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P82 Effect Of A Standardised Chest Clearance Pathway On Quality Of Life And Hospital Admissions In Patients With Non Cystic Fibrosis Bronchiectasis
  1. LT Yeo1,
  2. K Bentley2,
  3. ZL Borrill1
  1. 1University of Manchester, Manchester, UK
  2. 2Pennine Acute Hospitals NHS Trust, Manchester, UK


British Thoracic Society guidelines for non-cystic fibrosis bronchiectasis (NCFB) recommend airway clearance taught by a physiotherapist for patients with chronic sputum production or mucus plugging on CT. Various techniques and adjuncts are available and the evidence for the effectiveness of these is inconsistent. We designed a stepwise chest clearance pathway for use in a specialist NCFB clinic in a large district general hospital trust. Patients were taught and commenced on active cycle breathing technique with postural drainage, positive expiratory pressure device, mucolytic and nebulised hypertonic saline, progressing to each step until chest clearance was felt to be optimised. Quality of life was assessed using Leicester cough questionnaire (LCQ) at baseline and after each intervention including the point of optimisation. Hospital admission and general practice antibiotic prescription data were retrospectively collected for 12 months pre and post initiation of the pathway. Data were compared using Wilcoxon signed rank test.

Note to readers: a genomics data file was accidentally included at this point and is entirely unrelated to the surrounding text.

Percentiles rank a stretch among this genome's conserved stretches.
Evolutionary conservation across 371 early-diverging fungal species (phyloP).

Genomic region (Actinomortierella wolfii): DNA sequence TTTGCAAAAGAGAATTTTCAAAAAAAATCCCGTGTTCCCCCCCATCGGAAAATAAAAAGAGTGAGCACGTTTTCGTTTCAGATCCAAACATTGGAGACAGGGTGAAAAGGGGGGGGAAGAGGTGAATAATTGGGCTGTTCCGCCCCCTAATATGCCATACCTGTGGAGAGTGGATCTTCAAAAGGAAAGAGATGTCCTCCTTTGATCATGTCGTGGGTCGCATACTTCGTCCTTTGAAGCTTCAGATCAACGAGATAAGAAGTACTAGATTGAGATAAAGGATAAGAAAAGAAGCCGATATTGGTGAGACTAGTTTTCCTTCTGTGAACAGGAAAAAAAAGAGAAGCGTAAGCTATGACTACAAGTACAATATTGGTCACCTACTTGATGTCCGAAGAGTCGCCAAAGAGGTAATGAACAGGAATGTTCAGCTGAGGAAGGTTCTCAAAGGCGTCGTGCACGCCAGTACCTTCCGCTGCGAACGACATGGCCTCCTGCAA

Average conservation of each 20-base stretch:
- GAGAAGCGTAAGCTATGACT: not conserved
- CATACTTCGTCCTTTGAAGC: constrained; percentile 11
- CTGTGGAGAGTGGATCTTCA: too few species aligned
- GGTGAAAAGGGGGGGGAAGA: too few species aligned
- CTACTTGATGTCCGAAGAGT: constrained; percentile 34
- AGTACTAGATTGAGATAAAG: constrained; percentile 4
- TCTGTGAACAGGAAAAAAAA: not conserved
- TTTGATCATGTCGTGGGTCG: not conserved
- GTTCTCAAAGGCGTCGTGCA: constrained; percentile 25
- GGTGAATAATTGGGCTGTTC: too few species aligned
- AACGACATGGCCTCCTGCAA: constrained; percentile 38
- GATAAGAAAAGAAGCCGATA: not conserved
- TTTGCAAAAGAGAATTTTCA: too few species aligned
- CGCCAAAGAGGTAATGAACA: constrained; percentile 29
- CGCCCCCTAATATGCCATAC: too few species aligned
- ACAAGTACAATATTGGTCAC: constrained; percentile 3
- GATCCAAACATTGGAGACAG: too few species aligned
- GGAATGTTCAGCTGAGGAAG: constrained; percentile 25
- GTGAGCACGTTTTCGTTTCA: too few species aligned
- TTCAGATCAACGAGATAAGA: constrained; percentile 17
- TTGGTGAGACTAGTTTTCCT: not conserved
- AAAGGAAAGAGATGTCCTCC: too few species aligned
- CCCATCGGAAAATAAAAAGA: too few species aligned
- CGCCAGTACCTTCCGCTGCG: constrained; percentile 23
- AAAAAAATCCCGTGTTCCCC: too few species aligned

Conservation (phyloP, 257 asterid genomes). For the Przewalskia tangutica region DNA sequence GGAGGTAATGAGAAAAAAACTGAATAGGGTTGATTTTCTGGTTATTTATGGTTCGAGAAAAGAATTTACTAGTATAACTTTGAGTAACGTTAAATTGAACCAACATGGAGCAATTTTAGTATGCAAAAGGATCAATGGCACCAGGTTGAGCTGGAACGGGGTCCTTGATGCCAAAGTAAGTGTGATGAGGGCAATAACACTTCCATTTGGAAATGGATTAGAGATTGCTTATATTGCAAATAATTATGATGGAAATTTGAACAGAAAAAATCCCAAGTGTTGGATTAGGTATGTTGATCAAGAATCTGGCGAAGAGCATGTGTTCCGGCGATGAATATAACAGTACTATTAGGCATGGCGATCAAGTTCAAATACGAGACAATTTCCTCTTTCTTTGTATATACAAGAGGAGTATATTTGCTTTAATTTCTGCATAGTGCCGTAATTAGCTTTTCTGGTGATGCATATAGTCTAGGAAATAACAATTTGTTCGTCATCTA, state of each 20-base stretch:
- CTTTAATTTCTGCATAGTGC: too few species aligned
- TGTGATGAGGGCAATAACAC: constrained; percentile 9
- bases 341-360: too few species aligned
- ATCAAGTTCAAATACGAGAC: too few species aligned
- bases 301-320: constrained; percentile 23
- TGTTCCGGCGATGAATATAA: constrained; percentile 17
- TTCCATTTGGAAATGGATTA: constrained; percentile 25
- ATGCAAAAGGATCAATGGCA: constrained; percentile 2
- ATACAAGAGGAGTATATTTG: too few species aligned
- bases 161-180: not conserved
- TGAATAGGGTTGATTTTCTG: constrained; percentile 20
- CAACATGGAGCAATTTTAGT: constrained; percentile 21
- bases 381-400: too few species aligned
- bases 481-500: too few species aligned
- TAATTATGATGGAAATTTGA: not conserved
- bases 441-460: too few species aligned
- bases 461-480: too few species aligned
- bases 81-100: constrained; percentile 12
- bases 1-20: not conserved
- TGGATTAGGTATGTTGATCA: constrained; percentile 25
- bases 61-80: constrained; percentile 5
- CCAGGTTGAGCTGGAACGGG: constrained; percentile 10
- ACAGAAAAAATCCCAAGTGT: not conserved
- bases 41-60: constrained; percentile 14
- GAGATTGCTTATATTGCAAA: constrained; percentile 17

105 patients (mean age 67, 53 female, mean FEV1 1.62l) were included although data were incomplete. Total LCQ score significantly improved at the point where chest clearance was felt to be optimised, compared to baseline, with a median difference of 1.3. Subgroup analysis revealed that patients with lower baseline LCQ showed greater improvement. Further analysis revealed that all steps in the pathway resulted in significant improvements in LCQ with the exception of mucolytics. Hospital admissions for NCFB were significantly reduced in the 12 months following initiation of the pathway. There was no significant difference in antibiotic usage according to GP prescriptions.

This retrospective study suggests that the use of a standardised chest clearance pathway may result in improved quality of life and reduction in hospital admissions in patients with NCFB.

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